The Politics of Public Health and Law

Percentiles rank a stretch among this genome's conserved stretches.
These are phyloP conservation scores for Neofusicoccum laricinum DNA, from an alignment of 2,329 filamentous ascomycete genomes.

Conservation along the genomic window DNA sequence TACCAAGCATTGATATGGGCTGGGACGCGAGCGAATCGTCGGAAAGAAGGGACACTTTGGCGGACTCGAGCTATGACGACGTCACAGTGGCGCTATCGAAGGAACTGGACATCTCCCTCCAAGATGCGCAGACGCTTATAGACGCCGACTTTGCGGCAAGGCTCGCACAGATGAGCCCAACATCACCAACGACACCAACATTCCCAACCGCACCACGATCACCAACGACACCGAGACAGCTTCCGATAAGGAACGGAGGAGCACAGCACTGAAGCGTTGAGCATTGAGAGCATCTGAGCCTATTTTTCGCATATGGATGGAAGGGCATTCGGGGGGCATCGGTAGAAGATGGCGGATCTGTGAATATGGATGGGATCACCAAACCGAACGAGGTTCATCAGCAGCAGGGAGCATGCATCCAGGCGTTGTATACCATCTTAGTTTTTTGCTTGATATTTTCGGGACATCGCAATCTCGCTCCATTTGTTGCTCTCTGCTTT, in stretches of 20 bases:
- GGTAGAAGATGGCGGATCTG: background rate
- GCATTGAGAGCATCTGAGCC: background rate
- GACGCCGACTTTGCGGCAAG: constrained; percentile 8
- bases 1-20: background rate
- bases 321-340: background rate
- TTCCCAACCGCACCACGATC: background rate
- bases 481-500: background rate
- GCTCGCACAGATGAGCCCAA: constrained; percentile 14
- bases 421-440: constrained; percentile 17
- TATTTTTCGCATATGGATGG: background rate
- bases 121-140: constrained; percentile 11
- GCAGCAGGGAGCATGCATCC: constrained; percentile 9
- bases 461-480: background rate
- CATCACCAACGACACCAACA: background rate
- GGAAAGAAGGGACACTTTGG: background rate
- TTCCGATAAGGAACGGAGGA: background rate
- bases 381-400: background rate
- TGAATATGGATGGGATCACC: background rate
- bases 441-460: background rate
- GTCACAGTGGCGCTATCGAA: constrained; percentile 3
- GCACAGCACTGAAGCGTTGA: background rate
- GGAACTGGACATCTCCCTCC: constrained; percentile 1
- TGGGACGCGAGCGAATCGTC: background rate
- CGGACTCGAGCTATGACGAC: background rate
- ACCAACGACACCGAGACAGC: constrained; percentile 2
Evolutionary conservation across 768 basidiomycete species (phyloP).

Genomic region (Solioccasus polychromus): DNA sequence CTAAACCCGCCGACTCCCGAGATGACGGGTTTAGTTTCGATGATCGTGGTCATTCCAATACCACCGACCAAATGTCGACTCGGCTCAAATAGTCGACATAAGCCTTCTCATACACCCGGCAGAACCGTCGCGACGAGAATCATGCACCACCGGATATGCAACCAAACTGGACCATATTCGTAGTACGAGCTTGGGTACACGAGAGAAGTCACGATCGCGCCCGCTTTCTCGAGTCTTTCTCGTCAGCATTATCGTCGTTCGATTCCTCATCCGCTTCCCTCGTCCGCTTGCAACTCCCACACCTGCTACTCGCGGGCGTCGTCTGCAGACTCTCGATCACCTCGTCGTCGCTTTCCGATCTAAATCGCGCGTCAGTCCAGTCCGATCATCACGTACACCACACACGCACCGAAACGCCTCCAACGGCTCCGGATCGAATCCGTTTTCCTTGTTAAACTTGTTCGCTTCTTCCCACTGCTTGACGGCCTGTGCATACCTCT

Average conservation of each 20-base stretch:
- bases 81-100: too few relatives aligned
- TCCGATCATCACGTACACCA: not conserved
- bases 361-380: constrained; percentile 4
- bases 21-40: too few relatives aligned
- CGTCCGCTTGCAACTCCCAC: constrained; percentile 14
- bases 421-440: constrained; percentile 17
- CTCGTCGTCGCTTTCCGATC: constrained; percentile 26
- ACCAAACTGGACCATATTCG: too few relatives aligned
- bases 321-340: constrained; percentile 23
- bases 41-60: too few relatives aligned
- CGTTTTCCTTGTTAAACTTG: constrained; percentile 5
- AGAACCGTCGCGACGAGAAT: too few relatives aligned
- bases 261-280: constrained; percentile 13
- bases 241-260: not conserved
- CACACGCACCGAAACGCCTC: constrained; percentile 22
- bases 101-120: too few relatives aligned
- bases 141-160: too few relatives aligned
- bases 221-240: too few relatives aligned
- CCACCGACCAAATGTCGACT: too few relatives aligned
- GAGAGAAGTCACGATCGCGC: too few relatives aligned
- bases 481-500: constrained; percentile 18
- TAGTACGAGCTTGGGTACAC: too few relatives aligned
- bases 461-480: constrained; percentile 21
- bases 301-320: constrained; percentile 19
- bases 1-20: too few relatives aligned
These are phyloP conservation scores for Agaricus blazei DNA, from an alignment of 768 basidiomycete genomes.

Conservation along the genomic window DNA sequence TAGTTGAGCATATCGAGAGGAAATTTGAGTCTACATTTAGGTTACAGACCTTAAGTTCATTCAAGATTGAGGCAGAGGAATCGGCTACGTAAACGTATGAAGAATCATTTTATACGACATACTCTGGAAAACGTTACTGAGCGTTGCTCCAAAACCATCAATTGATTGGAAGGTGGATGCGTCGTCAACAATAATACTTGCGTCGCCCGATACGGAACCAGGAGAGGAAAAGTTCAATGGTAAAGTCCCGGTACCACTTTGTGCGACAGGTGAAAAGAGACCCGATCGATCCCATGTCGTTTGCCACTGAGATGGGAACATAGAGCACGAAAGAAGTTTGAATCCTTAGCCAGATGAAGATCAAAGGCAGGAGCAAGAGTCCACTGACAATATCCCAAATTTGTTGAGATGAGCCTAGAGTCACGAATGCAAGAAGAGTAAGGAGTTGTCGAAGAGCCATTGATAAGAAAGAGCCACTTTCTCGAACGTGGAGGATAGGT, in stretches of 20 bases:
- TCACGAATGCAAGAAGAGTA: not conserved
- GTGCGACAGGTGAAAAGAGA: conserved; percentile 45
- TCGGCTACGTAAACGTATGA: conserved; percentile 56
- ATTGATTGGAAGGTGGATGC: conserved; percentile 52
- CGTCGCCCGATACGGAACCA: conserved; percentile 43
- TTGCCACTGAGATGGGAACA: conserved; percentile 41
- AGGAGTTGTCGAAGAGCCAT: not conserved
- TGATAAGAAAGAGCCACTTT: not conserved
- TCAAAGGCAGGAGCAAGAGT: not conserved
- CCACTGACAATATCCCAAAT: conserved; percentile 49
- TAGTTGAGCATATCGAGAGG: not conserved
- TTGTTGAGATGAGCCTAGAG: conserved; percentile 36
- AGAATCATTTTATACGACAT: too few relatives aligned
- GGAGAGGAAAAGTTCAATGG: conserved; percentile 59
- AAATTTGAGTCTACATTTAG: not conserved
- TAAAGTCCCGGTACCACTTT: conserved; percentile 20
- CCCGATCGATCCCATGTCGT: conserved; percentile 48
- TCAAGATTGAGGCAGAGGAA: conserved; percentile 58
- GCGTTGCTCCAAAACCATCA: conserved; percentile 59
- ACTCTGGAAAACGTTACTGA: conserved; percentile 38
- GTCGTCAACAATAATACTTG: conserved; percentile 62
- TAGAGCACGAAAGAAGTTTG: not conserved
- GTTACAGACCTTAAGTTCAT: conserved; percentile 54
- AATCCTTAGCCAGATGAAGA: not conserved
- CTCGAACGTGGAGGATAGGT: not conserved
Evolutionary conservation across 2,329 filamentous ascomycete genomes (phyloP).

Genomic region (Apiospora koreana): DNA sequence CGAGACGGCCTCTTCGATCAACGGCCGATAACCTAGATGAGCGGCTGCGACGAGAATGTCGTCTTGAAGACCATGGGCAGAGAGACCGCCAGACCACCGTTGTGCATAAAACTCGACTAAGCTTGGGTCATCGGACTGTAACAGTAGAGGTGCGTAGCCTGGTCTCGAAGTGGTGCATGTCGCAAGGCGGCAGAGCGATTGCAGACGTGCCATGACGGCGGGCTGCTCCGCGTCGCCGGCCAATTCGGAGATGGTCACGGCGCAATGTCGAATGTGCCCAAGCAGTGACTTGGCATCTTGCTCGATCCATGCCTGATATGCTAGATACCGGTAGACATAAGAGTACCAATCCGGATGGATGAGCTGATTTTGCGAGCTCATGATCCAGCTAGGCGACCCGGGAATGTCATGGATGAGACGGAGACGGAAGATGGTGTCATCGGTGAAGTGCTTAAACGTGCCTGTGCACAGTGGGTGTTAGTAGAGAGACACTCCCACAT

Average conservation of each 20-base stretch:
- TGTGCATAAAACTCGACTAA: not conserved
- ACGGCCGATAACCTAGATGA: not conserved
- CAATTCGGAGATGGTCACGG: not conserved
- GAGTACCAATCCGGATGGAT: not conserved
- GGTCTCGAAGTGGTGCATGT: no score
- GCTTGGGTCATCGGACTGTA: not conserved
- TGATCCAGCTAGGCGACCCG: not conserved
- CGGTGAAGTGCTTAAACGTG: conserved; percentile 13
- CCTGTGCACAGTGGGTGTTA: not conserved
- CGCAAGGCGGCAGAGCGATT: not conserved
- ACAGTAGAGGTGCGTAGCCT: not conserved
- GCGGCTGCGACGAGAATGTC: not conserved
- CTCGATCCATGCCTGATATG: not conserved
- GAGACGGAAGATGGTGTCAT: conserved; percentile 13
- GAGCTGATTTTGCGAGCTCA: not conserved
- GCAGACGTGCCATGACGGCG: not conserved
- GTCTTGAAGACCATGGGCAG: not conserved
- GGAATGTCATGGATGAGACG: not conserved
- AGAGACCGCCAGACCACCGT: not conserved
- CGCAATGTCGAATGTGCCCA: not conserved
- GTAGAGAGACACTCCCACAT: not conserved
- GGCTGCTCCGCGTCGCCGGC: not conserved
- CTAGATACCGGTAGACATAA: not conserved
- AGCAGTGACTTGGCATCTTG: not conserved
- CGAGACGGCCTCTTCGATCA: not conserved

Historically, discussion of the history of public health has ignored the role of law in public health practice. Law was generally accorded a subordinate role in public health practice, and the role of law in public health innovation was deemphasized. The increased incidence of chronic disease led to expansion of the scientific basis of public health during the second half of the twentieth century. Despite the fact that this created a renewed interest in environmental factors and individual behavior in controlling chronic disease, law and regulations were viewed mainly as mechanisms for legitimizing the findings of scientific research rather than as important tools in improving the health of the population. However, in recent years historians have begun to revise the history of public healthto demonstrate the centrality of law in the development of public health practice. This revisionist history has added legitimacy to the public health law reform movement (Fox 2001). Under this new conception of the public health profession, public health practice is viewed as the result of ongoing sociopolitical negotiations involving experts from many disciplines requiring better skills of negotiation and accommodation rather than advocacy (Fox 2001). Law and regulations have come to be viewed as important tools in achieving the goal of improved public health.